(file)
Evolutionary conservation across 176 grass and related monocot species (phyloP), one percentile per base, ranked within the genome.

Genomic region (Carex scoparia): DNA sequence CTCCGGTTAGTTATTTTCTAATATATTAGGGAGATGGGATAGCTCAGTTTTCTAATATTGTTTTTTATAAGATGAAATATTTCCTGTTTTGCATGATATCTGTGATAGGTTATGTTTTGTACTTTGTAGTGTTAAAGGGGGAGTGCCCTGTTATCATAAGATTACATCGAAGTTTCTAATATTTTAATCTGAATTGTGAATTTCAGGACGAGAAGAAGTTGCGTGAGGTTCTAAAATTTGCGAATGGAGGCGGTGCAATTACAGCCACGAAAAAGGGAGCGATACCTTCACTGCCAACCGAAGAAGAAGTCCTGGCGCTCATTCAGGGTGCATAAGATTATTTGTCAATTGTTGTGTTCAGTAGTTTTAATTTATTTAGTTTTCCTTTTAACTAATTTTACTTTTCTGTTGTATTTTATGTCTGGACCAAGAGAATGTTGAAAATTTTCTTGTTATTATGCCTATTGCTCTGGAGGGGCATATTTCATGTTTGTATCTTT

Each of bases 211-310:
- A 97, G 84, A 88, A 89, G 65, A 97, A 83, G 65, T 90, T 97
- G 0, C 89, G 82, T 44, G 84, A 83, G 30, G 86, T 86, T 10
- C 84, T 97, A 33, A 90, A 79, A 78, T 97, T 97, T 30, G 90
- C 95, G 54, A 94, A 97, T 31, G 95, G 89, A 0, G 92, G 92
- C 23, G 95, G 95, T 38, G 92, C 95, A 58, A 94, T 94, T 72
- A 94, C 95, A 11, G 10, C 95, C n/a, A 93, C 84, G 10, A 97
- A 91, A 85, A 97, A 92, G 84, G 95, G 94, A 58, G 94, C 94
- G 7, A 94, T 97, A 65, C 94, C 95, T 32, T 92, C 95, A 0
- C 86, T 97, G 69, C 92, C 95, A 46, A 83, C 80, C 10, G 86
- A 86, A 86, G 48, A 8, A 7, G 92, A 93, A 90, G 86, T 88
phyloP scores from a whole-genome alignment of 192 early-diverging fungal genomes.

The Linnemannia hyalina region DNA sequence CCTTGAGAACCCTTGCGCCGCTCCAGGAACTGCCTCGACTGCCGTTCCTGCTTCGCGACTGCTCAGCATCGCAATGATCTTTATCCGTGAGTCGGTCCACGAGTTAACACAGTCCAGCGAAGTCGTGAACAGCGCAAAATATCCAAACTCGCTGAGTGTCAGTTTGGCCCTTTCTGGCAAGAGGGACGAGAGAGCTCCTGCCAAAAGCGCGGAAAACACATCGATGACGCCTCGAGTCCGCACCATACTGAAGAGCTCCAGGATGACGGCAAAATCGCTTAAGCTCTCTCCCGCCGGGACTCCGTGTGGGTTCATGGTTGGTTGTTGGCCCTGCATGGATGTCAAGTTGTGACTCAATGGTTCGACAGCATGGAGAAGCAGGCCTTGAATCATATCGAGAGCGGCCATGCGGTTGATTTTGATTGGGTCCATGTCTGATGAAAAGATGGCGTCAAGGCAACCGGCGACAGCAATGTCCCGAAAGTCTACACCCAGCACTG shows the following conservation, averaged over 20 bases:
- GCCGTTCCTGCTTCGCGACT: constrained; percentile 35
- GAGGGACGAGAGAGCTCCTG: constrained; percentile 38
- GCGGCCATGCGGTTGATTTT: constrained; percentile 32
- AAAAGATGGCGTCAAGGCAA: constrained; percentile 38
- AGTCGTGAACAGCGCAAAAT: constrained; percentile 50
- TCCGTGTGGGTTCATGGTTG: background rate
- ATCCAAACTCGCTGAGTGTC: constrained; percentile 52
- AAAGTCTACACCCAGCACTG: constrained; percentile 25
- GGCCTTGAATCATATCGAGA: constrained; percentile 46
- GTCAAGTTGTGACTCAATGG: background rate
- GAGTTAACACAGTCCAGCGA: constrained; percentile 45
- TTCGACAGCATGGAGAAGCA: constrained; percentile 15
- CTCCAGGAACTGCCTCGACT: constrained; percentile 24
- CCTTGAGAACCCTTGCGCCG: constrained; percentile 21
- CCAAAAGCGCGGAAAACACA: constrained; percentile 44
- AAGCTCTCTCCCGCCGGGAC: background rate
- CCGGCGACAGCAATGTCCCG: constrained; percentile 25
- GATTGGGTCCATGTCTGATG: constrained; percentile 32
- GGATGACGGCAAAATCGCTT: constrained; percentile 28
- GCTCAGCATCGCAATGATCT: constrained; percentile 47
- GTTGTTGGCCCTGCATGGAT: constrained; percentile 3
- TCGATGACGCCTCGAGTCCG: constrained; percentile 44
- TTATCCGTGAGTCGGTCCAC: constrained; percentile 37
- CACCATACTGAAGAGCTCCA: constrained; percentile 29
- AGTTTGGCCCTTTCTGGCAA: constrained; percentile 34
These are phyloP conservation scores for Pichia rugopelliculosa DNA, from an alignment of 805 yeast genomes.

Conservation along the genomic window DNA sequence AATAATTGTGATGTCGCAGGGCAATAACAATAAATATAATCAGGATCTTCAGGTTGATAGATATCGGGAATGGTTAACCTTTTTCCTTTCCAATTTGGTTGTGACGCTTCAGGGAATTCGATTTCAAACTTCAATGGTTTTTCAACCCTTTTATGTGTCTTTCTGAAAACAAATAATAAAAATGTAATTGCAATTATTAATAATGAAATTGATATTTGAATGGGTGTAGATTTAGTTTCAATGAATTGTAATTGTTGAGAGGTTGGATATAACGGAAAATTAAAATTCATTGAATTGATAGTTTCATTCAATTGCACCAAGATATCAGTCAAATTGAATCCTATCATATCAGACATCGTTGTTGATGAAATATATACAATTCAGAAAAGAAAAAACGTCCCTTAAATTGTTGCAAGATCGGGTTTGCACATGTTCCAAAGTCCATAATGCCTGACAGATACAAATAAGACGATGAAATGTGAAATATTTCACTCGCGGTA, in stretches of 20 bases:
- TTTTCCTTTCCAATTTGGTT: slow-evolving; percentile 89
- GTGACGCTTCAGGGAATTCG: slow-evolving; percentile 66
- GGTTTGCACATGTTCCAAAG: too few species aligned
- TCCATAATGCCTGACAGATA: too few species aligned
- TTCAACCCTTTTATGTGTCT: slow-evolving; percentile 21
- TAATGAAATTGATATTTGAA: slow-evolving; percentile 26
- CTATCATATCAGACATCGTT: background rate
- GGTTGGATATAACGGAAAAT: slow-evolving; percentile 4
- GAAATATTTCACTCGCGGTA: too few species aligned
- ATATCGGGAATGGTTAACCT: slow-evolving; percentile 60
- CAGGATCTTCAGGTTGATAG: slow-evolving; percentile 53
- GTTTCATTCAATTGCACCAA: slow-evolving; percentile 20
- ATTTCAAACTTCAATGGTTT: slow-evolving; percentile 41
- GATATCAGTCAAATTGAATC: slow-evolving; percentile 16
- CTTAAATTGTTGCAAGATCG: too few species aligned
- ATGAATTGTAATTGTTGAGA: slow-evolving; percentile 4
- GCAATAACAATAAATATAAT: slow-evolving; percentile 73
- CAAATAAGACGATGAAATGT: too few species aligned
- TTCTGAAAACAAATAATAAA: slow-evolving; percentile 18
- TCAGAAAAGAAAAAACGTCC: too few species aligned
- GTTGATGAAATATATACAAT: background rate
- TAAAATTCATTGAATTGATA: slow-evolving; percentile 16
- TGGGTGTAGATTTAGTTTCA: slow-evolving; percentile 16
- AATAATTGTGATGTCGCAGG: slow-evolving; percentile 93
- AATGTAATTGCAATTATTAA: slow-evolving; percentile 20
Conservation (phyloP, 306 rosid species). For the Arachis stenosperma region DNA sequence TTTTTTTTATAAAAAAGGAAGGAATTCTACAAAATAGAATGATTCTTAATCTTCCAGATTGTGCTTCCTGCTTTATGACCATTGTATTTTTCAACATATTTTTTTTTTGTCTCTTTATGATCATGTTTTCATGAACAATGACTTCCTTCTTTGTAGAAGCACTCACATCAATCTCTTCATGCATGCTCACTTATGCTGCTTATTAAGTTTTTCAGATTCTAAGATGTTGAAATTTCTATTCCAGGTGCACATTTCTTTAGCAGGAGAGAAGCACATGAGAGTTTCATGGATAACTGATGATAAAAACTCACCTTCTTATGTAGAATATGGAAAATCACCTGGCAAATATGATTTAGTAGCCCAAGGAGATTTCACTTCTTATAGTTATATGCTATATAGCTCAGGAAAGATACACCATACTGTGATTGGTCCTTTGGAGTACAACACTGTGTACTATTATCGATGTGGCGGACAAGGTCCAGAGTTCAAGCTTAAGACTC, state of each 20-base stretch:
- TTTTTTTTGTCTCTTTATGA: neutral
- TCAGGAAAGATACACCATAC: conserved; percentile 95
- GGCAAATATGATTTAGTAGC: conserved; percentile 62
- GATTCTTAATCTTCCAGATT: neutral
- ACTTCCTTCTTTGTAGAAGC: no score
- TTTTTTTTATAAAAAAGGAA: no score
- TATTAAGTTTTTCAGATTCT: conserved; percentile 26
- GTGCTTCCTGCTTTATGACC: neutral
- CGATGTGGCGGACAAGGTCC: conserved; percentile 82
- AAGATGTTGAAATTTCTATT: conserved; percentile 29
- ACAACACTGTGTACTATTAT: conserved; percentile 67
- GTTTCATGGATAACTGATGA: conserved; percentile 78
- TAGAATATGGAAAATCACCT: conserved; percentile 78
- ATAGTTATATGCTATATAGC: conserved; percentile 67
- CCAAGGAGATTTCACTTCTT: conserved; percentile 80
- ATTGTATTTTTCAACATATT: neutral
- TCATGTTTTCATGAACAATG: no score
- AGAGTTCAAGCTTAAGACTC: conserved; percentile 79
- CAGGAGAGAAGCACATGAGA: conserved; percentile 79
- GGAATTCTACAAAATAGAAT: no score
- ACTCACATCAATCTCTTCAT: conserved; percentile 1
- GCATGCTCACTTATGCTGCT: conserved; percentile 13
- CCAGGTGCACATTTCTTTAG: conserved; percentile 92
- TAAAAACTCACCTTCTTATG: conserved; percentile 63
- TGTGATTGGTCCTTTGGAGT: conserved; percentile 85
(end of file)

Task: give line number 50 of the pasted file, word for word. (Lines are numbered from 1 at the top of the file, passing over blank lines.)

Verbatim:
- GGTTGGATATAACGGAAAAT: slow-evolving; percentile 4